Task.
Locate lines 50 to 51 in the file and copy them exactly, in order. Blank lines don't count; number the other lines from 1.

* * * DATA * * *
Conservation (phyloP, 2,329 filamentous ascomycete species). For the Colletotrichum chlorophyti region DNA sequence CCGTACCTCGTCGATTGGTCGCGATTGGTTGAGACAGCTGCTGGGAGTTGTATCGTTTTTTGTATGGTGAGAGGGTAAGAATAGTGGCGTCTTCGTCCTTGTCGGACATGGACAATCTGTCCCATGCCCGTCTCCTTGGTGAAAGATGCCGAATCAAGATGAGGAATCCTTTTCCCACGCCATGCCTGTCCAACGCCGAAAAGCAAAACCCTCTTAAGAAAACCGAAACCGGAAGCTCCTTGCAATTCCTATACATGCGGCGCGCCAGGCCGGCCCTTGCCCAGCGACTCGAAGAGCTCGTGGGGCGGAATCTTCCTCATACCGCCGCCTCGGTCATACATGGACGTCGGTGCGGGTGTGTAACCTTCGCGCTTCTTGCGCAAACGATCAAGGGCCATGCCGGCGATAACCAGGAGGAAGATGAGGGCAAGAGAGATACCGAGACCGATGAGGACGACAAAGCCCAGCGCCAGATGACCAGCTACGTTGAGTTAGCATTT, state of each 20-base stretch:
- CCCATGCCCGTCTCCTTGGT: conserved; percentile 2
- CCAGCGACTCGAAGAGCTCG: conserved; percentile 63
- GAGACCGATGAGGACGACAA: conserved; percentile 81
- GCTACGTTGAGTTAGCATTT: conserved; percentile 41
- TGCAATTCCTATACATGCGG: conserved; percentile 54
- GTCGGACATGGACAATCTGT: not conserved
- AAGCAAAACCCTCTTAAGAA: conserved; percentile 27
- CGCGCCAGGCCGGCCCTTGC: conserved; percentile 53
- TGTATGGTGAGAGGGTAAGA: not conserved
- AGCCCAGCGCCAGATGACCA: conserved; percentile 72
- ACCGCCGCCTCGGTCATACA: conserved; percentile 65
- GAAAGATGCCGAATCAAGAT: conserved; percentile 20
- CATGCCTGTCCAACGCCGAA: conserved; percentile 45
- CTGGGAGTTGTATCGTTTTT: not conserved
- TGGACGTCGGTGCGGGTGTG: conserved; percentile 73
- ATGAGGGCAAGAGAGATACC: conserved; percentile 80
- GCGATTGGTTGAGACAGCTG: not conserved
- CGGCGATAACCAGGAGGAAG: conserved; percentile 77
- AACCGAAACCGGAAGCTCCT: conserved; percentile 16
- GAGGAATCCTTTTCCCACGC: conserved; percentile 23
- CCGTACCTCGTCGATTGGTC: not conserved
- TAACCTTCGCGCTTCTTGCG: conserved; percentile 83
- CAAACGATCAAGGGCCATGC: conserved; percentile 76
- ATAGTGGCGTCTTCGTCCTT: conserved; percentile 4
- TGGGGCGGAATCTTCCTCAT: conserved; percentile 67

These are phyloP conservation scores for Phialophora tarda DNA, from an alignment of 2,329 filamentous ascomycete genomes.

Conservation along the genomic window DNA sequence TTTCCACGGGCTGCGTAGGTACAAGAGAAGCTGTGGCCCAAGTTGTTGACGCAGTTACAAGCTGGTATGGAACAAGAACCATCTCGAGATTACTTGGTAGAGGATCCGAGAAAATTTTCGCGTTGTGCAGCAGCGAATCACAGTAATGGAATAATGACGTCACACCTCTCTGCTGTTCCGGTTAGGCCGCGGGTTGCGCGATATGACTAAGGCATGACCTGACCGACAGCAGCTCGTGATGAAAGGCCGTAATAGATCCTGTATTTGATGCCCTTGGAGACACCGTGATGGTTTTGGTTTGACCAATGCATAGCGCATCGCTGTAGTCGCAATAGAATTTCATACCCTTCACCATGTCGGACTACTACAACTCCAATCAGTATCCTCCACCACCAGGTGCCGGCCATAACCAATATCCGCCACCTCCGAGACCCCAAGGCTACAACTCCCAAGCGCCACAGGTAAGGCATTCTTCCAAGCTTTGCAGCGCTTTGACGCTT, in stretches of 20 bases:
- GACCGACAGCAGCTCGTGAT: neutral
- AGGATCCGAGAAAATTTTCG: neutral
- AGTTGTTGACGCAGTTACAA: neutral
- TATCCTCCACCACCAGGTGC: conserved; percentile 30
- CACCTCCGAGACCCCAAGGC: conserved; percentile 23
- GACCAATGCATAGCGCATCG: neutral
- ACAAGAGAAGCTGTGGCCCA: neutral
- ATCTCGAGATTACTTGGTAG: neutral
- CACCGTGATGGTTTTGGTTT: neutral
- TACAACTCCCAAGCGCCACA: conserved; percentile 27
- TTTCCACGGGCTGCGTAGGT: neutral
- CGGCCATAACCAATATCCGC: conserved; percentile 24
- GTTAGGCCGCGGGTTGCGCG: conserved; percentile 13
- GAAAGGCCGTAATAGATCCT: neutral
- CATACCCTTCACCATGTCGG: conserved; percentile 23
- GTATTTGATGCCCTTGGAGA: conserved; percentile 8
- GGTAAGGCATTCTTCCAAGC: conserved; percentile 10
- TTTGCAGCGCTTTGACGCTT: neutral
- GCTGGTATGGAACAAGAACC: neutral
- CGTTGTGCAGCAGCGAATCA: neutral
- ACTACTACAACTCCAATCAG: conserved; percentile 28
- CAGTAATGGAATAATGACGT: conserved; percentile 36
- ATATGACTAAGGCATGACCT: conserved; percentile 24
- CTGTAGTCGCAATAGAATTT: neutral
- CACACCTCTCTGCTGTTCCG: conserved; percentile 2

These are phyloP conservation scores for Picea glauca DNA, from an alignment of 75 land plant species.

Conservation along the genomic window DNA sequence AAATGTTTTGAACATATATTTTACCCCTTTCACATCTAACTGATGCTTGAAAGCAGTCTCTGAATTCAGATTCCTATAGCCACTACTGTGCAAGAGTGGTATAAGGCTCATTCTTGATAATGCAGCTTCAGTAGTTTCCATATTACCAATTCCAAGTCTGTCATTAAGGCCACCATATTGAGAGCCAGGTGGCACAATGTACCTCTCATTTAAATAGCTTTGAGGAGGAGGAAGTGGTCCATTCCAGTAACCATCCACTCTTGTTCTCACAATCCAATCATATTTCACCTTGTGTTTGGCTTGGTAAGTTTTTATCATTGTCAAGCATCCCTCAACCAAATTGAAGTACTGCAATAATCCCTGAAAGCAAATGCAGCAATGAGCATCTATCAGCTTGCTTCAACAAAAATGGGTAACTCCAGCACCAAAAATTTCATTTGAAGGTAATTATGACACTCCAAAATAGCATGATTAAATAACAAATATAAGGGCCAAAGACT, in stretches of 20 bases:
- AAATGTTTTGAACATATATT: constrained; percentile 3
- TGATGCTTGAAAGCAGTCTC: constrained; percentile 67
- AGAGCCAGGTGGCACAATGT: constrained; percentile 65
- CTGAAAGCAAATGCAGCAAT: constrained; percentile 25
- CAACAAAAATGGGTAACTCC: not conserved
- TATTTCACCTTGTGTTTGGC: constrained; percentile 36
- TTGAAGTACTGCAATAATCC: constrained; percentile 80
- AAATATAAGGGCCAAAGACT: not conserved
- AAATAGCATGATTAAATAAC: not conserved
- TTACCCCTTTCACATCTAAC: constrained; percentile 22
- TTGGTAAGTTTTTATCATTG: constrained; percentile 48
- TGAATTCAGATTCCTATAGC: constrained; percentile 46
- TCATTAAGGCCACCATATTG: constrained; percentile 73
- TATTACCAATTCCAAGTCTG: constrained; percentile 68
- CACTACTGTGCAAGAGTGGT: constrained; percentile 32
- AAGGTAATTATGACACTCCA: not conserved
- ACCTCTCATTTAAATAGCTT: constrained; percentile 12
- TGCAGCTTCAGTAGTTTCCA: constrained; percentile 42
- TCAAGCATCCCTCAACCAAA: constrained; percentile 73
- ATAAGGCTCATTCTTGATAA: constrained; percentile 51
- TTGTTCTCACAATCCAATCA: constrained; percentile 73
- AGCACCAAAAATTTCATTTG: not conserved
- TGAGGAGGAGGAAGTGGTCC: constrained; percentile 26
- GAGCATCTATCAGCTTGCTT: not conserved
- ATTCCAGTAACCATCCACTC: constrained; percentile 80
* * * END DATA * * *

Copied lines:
- CAGTAATGGAATAATGACGT: conserved; percentile 36
- ATATGACTAAGGCATGACCT: conserved; percentile 24